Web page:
Shakura S’Aida brings decades of performance to Black History Month series

It doesn’t take long to realize that Shakura S’Aida is exceedingly humble about being three decades deep into a remarkable singing career; one that — among many other things — has included scoring a best blues album nomination at the Junos serving as a frequent juror at the International Blues Challenge in Memphis Tenn. and occupying a two-month residency at Toronto’s five-star Ritz-Carlton hotel.

“I’m always surprised when people like my music” she says less than a minute into the interview. Later she mentions her amazement that a young singer approached her last week to ask if S’Aida would listen to her CD. “It’s a very strange thing that’s happening” she says.

But such remarks don’t come across as some contrived over-the-top-Canadian thing (to be fair S’Aida was born in New York and raised in Switzerland). Instead they seem like a process of contextualizing a way of consistently honouring those who paved the way for her. It’s not that she’s being self-deprecating; more so it’s just about paying her respect.

That’s why S’Aida’s upcoming stop in town is titled “Blues in G Minor: Four Women.” It’s featuring a joint composition created with the assistance of longtime pianist Lance Anderson that showcases the work of legends Billie Holiday Etta James and Nina Simone. To her it’s an ideal fit for the Then and Now Black History Series taking place on February 14 at Festival Hall.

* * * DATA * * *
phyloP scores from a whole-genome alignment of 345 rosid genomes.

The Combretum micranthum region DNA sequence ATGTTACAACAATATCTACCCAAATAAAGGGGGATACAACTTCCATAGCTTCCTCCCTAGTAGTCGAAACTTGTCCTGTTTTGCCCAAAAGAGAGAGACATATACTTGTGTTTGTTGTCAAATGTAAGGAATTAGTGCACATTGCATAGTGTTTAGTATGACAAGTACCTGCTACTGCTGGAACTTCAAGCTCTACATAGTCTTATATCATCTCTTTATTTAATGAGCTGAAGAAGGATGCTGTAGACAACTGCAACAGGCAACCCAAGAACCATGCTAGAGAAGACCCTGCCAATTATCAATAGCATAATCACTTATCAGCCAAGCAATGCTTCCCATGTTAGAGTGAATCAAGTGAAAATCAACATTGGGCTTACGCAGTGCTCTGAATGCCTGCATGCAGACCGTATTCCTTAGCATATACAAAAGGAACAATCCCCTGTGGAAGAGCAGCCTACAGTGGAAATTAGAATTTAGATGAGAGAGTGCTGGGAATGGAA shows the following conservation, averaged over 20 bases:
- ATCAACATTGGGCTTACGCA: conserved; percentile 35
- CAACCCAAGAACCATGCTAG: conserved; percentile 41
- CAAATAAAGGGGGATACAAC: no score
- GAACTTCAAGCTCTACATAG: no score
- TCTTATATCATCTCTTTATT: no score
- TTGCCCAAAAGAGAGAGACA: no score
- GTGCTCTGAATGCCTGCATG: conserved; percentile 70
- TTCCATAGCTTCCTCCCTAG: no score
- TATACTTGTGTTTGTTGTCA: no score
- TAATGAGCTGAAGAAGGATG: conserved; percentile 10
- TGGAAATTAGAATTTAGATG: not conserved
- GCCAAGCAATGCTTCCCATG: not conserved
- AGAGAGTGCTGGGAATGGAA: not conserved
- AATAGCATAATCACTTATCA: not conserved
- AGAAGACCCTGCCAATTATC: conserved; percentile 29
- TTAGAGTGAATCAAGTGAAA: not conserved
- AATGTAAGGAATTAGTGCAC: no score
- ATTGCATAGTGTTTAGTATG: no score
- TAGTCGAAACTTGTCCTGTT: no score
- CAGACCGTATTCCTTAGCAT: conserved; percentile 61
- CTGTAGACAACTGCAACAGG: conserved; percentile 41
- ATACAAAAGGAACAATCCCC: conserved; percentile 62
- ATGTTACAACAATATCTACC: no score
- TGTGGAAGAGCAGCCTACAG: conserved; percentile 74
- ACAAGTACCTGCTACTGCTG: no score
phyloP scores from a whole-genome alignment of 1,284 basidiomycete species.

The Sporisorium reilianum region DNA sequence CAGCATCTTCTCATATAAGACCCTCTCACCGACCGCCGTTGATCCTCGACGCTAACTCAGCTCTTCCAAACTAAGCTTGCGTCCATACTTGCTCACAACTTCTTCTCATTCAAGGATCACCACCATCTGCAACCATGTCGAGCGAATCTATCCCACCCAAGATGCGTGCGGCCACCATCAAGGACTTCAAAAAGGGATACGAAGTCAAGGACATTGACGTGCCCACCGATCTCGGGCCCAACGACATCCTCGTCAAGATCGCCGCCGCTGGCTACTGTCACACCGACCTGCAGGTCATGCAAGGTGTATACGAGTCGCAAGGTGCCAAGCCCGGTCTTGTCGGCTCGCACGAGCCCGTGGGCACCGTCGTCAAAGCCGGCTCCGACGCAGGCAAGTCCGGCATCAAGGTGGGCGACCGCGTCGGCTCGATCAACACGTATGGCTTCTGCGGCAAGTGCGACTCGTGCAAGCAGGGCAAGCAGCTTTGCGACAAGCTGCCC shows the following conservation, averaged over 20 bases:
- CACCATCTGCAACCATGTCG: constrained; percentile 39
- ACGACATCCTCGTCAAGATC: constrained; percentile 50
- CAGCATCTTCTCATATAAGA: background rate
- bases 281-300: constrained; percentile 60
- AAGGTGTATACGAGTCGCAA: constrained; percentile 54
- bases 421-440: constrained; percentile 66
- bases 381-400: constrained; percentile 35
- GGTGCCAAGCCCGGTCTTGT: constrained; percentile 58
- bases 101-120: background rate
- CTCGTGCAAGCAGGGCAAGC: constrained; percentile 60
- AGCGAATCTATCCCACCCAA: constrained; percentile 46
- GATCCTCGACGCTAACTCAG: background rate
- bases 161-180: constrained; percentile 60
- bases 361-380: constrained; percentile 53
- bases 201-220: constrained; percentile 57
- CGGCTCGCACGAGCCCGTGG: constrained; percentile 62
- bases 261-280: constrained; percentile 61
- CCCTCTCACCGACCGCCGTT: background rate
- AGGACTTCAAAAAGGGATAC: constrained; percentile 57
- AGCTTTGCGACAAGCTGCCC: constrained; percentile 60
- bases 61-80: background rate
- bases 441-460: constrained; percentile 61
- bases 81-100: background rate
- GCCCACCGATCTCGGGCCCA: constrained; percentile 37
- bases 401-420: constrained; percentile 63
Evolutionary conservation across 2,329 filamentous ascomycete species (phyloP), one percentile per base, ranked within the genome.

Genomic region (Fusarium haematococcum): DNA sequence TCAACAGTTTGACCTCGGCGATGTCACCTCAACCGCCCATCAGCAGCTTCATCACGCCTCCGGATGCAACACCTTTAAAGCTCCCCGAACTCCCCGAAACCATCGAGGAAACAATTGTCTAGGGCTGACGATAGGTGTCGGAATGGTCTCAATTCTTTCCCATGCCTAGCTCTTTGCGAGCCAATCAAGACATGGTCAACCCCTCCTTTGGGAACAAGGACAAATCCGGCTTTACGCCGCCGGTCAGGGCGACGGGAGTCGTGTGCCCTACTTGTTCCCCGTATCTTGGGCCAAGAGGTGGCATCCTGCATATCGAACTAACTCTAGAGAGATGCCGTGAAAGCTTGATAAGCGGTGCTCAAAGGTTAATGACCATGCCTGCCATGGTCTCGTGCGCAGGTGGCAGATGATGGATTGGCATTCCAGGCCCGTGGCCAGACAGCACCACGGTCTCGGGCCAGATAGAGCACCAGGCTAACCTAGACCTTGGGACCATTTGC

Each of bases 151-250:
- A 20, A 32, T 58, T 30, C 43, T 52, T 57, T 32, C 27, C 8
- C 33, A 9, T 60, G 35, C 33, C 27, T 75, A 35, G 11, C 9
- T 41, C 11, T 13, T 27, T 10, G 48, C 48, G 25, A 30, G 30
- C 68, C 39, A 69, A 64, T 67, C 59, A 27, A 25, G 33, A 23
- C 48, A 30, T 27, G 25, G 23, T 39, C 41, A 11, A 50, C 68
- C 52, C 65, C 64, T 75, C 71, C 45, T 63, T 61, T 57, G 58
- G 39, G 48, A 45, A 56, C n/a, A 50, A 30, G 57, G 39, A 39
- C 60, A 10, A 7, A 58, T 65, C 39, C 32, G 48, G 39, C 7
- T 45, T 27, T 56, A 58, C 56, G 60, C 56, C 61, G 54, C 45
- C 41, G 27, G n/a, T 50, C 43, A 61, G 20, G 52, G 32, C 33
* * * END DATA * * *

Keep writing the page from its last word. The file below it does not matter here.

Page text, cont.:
“Those three women helped me become the fourth woman” explains S’Aida. “They really helped me to develop myself and to find my voice. That’s the whole tie-in for me and for Black History Month: it’s all about finding your voice whether you be black or white or Asian or whatever else. It really is about finding your voice and feeling grounded where you stand.”

It’s more than just heartwarming rhetoric though. Last year S’Aida visited dozens of schools across Canada with her mother Gloria Smed who participated in the civil rights movement and was briefly a member of the Black Panthers. One of the primary goals of the project was to get students engaged with the neglected history of the experiences of the country’s black Canadians.

“The history that most of the kids get is the Martin Luther King and Rosa Parks and ‘look at how bad the States were look at how they treated their people’” says S’Aida. “But hold on. There was segregation in Canada. There was slavery in Canada. There was razing of communities in Canada.

“There were people who fought for freedom who fought for equality who achieved greatness in Canada and they also were black. So before you start learning the history outside of your country know the history of your country. That’s the reason we decided to do this.”

S’Aida and Smed will be hosting workshops in Calgary schools again this time focusing on the next steps for students to take in working towards a more equal society. But in addition to helping the kids discover their own convictions S’Aida believes that the sessions can assist participants in a more personal way.

“The kids don’t feel anymore” she says. “They want to feel something and they don’t know how to express themselves. They’ve got all this technology in their hands but they’re not expressing themselves. What if we gave them back those tools by telling them that they belong here by telling them that they have a voice here by telling them that we want to hear their voice? And look how much voices have changed the way the world works.

“Look at my mother who was jailed who had dogs set upon her who was fed dog and cat food who was put on a chain gang” says S’Aida. “Look at how her voice helped to change the world. There’s a black president now because of people like my mother. There’s no segregation in Canada because of people like my mother.”

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